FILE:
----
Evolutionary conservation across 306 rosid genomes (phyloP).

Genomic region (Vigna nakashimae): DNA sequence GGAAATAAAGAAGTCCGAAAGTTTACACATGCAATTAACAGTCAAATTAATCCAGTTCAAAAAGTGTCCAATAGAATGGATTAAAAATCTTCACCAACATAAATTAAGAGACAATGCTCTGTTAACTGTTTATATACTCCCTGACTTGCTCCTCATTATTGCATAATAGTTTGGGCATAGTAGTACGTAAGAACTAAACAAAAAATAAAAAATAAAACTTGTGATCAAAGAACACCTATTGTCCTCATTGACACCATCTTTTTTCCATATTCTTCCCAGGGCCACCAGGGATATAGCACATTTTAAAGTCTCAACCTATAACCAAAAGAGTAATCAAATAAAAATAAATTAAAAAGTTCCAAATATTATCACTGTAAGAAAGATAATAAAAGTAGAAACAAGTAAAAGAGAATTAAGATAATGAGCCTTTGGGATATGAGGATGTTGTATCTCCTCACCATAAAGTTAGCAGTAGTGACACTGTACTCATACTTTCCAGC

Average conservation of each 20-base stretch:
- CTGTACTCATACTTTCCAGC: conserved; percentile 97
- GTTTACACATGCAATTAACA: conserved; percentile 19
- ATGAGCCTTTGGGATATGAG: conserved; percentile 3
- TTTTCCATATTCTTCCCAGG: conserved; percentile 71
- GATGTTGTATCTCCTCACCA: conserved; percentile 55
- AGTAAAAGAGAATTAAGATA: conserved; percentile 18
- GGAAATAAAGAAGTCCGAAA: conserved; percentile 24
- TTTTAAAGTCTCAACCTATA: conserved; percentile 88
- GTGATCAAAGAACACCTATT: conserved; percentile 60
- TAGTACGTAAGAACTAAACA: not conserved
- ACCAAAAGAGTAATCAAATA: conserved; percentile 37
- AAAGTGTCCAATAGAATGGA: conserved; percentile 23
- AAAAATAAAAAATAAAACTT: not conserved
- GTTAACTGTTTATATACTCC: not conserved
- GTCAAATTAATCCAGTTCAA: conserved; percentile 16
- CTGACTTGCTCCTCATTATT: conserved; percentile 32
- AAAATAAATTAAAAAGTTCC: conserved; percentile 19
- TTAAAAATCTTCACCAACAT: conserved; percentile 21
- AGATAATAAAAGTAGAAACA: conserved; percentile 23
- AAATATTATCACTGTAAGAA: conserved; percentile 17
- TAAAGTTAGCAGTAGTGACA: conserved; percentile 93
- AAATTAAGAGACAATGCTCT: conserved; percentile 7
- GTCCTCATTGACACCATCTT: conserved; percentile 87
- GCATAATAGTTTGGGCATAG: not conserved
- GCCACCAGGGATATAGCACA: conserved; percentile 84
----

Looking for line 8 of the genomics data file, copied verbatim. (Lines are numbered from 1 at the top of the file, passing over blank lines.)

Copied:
- GATGTTGTATCTCCTCACCA: conserved; percentile 55